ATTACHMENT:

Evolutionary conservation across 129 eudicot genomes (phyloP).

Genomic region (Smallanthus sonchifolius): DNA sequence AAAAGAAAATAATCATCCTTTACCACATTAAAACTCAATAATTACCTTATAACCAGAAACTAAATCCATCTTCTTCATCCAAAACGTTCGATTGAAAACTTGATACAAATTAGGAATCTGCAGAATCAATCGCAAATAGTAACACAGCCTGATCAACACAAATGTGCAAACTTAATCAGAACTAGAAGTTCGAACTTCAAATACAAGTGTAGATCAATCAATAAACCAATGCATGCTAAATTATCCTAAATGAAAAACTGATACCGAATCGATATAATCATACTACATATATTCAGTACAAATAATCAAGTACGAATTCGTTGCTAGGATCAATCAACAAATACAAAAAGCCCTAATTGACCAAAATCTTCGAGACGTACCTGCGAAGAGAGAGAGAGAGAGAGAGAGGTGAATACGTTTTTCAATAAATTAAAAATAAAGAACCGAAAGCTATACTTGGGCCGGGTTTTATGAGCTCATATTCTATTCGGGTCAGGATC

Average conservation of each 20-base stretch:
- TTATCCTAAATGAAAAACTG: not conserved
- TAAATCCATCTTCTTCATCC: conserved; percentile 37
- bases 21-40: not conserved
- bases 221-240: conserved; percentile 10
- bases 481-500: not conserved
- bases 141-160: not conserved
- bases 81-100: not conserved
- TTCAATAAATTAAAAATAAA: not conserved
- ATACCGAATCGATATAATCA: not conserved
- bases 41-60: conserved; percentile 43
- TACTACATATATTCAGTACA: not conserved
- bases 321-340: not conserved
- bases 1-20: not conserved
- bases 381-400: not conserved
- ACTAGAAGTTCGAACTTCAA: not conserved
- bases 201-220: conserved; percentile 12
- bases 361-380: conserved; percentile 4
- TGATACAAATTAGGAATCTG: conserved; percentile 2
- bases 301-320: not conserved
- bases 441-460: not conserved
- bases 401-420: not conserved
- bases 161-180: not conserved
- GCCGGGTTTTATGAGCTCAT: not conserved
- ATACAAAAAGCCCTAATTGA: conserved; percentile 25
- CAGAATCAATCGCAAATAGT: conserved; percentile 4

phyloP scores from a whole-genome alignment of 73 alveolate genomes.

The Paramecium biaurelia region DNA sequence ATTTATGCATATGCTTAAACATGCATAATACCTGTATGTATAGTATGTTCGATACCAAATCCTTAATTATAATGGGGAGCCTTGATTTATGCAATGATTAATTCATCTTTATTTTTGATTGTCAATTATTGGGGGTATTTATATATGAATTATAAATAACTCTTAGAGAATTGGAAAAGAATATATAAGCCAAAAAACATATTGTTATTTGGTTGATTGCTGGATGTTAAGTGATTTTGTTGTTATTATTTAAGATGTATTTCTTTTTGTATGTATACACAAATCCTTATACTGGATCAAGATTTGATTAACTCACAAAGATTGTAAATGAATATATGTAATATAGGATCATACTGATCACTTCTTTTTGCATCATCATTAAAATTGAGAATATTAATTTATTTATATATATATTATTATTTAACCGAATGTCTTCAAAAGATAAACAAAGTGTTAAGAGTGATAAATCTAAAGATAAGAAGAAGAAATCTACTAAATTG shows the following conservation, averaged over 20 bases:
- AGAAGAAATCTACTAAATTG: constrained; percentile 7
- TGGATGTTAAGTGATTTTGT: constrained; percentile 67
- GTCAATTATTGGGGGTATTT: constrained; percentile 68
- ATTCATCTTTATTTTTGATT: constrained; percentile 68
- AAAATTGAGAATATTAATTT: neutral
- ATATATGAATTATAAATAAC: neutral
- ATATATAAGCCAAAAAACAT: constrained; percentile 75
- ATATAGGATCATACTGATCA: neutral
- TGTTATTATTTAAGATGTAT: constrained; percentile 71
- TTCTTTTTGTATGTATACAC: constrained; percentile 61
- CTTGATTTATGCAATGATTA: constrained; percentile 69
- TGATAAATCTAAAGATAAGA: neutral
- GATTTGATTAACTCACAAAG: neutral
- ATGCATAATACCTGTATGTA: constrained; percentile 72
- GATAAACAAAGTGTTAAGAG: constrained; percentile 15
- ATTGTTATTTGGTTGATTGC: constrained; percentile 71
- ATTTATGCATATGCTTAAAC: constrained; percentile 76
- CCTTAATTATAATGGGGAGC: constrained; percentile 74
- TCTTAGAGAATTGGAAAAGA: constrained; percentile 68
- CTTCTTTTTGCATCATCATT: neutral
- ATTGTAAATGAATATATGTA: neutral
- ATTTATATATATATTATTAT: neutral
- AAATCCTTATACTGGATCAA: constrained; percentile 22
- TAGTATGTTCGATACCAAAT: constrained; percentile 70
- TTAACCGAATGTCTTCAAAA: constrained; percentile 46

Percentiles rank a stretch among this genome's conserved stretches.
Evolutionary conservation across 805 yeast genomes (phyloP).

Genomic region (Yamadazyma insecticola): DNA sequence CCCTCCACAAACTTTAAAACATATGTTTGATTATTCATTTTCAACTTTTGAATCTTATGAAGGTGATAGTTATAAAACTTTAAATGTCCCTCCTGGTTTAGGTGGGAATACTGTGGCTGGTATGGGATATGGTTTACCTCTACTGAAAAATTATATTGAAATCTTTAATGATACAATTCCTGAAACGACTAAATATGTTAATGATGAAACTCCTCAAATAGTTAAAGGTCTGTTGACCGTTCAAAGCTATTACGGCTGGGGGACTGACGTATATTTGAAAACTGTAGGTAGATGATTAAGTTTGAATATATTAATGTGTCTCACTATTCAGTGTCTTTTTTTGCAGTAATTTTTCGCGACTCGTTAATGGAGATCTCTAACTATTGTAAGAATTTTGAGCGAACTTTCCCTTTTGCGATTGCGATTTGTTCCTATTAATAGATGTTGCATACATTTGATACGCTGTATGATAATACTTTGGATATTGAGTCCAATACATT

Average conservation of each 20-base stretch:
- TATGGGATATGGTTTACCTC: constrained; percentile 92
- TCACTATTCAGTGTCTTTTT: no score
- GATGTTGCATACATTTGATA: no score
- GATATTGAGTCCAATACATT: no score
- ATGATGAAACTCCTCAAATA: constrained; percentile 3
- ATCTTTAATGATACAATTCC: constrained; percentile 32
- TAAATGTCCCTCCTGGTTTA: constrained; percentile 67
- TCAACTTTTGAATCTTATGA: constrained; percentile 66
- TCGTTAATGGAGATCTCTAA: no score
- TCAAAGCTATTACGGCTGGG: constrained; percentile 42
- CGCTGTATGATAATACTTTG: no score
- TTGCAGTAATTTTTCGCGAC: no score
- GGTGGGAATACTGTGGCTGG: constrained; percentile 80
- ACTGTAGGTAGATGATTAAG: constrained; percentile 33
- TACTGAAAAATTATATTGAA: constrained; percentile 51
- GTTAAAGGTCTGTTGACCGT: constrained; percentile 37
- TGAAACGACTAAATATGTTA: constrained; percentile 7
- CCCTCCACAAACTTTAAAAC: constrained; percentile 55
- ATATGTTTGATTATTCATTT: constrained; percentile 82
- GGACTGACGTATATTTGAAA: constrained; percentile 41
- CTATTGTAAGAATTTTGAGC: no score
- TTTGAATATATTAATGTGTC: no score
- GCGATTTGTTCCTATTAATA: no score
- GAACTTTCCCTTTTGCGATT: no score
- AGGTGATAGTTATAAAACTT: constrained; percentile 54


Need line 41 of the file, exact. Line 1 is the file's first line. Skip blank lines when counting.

- CTTGATTTATGCAATGATTA: constrained; percentile 69